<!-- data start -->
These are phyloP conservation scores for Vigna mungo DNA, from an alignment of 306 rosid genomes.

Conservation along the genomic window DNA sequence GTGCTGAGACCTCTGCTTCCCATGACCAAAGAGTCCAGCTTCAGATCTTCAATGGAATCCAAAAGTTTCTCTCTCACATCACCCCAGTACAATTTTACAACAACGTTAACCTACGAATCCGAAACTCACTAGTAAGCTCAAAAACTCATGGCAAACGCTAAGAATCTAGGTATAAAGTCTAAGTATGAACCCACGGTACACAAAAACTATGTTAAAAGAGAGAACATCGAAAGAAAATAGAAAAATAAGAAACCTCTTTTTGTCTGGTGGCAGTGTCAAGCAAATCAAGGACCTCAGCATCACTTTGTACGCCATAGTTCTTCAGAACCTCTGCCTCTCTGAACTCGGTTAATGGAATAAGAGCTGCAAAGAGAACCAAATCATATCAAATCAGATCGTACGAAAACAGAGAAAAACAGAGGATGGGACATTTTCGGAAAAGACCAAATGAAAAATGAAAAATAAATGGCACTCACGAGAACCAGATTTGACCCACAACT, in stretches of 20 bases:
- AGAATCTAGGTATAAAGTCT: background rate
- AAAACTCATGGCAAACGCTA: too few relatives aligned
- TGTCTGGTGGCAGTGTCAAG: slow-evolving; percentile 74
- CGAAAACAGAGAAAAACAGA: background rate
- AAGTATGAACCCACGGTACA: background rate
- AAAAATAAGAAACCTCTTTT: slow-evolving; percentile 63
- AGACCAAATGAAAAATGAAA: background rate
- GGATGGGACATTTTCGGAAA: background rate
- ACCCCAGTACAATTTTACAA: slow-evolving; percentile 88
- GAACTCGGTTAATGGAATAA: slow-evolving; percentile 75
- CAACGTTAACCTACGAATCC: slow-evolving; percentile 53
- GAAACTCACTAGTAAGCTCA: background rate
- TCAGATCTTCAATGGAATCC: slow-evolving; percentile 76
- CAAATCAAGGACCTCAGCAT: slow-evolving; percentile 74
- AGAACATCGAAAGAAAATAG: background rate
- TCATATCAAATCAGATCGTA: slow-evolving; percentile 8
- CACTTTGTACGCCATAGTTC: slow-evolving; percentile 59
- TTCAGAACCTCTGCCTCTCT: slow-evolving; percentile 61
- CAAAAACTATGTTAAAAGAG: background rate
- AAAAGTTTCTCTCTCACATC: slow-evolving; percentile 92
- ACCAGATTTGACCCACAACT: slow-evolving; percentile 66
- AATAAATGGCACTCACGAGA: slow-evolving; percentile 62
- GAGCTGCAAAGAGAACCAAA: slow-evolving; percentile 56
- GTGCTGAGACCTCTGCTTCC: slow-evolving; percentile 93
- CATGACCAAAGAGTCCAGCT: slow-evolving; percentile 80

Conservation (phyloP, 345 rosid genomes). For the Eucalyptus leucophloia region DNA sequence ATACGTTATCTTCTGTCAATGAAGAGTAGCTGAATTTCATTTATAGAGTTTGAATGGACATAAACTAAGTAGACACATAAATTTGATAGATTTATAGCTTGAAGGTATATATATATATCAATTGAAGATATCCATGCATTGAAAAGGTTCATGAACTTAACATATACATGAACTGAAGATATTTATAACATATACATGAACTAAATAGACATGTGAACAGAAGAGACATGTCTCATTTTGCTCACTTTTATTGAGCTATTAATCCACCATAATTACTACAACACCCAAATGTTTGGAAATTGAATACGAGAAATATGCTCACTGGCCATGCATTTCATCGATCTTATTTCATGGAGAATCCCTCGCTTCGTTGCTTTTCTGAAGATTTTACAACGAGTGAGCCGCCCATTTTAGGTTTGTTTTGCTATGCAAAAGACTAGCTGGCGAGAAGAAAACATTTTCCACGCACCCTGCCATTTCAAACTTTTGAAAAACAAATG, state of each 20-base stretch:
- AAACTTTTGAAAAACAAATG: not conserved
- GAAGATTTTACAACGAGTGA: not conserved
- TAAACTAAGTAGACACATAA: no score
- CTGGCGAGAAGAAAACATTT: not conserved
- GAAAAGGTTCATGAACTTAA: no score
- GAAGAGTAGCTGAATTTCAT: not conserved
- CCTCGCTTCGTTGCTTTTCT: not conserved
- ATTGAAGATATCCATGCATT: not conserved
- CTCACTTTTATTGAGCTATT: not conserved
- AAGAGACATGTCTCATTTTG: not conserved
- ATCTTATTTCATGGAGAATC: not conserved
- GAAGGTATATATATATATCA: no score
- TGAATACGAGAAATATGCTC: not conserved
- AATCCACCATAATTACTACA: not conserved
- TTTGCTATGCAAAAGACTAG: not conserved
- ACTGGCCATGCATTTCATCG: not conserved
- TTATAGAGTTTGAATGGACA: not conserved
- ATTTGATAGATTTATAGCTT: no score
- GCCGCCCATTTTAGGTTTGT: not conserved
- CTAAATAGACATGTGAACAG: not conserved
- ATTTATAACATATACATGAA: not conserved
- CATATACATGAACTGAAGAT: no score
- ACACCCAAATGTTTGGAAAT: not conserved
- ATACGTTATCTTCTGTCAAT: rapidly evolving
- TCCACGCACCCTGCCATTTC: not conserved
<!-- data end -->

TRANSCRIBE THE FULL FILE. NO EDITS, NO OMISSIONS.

These are phyloP conservation scores for Vigna mungo DNA, from an alignment of 306 rosid genomes.

Conservation along the genomic window DNA sequence GTGCTGAGACCTCTGCTTCCCATGACCAAAGAGTCCAGCTTCAGATCTTCAATGGAATCCAAAAGTTTCTCTCTCACATCACCCCAGTACAATTTTACAACAACGTTAACCTACGAATCCGAAACTCACTAGTAAGCTCAAAAACTCATGGCAAACGCTAAGAATCTAGGTATAAAGTCTAAGTATGAACCCACGGTACACAAAAACTATGTTAAAAGAGAGAACATCGAAAGAAAATAGAAAAATAAGAAACCTCTTTTTGTCTGGTGGCAGTGTCAAGCAAATCAAGGACCTCAGCATCACTTTGTACGCCATAGTTCTTCAGAACCTCTGCCTCTCTGAACTCGGTTAATGGAATAAGAGCTGCAAAGAGAACCAAATCATATCAAATCAGATCGTACGAAAACAGAGAAAAACAGAGGATGGGACATTTTCGGAAAAGACCAAATGAAAAATGAAAAATAAATGGCACTCACGAGAACCAGATTTGACCCACAACT, in stretches of 20 bases:
- AGAATCTAGGTATAAAGTCT: background rate
- AAAACTCATGGCAAACGCTA: too few relatives aligned
- TGTCTGGTGGCAGTGTCAAG: slow-evolving; percentile 74
- CGAAAACAGAGAAAAACAGA: background rate
- AAGTATGAACCCACGGTACA: background rate
- AAAAATAAGAAACCTCTTTT: slow-evolving; percentile 63
- AGACCAAATGAAAAATGAAA: background rate
- GGATGGGACATTTTCGGAAA: background rate
- ACCCCAGTACAATTTTACAA: slow-evolving; percentile 88
- GAACTCGGTTAATGGAATAA: slow-evolving; percentile 75
- CAACGTTAACCTACGAATCC: slow-evolving; percentile 53
- GAAACTCACTAGTAAGCTCA: background rate
- TCAGATCTTCAATGGAATCC: slow-evolving; percentile 76
- CAAATCAAGGACCTCAGCAT: slow-evolving; percentile 74
- AGAACATCGAAAGAAAATAG: background rate
- TCATATCAAATCAGATCGTA: slow-evolving; percentile 8
- CACTTTGTACGCCATAGTTC: slow-evolving; percentile 59
- TTCAGAACCTCTGCCTCTCT: slow-evolving; percentile 61
- CAAAAACTATGTTAAAAGAG: background rate
- AAAAGTTTCTCTCTCACATC: slow-evolving; percentile 92
- ACCAGATTTGACCCACAACT: slow-evolving; percentile 66
- AATAAATGGCACTCACGAGA: slow-evolving; percentile 62
- GAGCTGCAAAGAGAACCAAA: slow-evolving; percentile 56
- GTGCTGAGACCTCTGCTTCC: slow-evolving; percentile 93
- CATGACCAAAGAGTCCAGCT: slow-evolving; percentile 80

Conservation (phyloP, 345 rosid genomes). For the Eucalyptus leucophloia region DNA sequence ATACGTTATCTTCTGTCAATGAAGAGTAGCTGAATTTCATTTATAGAGTTTGAATGGACATAAACTAAGTAGACACATAAATTTGATAGATTTATAGCTTGAAGGTATATATATATATCAATTGAAGATATCCATGCATTGAAAAGGTTCATGAACTTAACATATACATGAACTGAAGATATTTATAACATATACATGAACTAAATAGACATGTGAACAGAAGAGACATGTCTCATTTTGCTCACTTTTATTGAGCTATTAATCCACCATAATTACTACAACACCCAAATGTTTGGAAATTGAATACGAGAAATATGCTCACTGGCCATGCATTTCATCGATCTTATTTCATGGAGAATCCCTCGCTTCGTTGCTTTTCTGAAGATTTTACAACGAGTGAGCCGCCCATTTTAGGTTTGTTTTGCTATGCAAAAGACTAGCTGGCGAGAAGAAAACATTTTCCACGCACCCTGCCATTTCAAACTTTTGAAAAACAAATG, state of each 20-base stretch:
- AAACTTTTGAAAAACAAATG: not conserved
- GAAGATTTTACAACGAGTGA: not conserved
- TAAACTAAGTAGACACATAA: no score
- CTGGCGAGAAGAAAACATTT: not conserved
- GAAAAGGTTCATGAACTTAA: no score
- GAAGAGTAGCTGAATTTCAT: not conserved
- CCTCGCTTCGTTGCTTTTCT: not conserved
- ATTGAAGATATCCATGCATT: not conserved
- CTCACTTTTATTGAGCTATT: not conserved
- AAGAGACATGTCTCATTTTG: not conserved
- ATCTTATTTCATGGAGAATC: not conserved
- GAAGGTATATATATATATCA: no score
- TGAATACGAGAAATATGCTC: not conserved
- AATCCACCATAATTACTACA: not conserved
- TTTGCTATGCAAAAGACTAG: not conserved
- ACTGGCCATGCATTTCATCG: not conserved
- TTATAGAGTTTGAATGGACA: not conserved
- ATTTGATAGATTTATAGCTT: no score
- GCCGCCCATTTTAGGTTTGT: not conserved
- CTAAATAGACATGTGAACAG: not conserved
- ATTTATAACATATACATGAA: not conserved
- CATATACATGAACTGAAGAT: no score
- ACACCCAAATGTTTGGAAAT: not conserved
- ATACGTTATCTTCTGTCAAT: rapidly evolving
- TCCACGCACCCTGCCATTTC: not conserved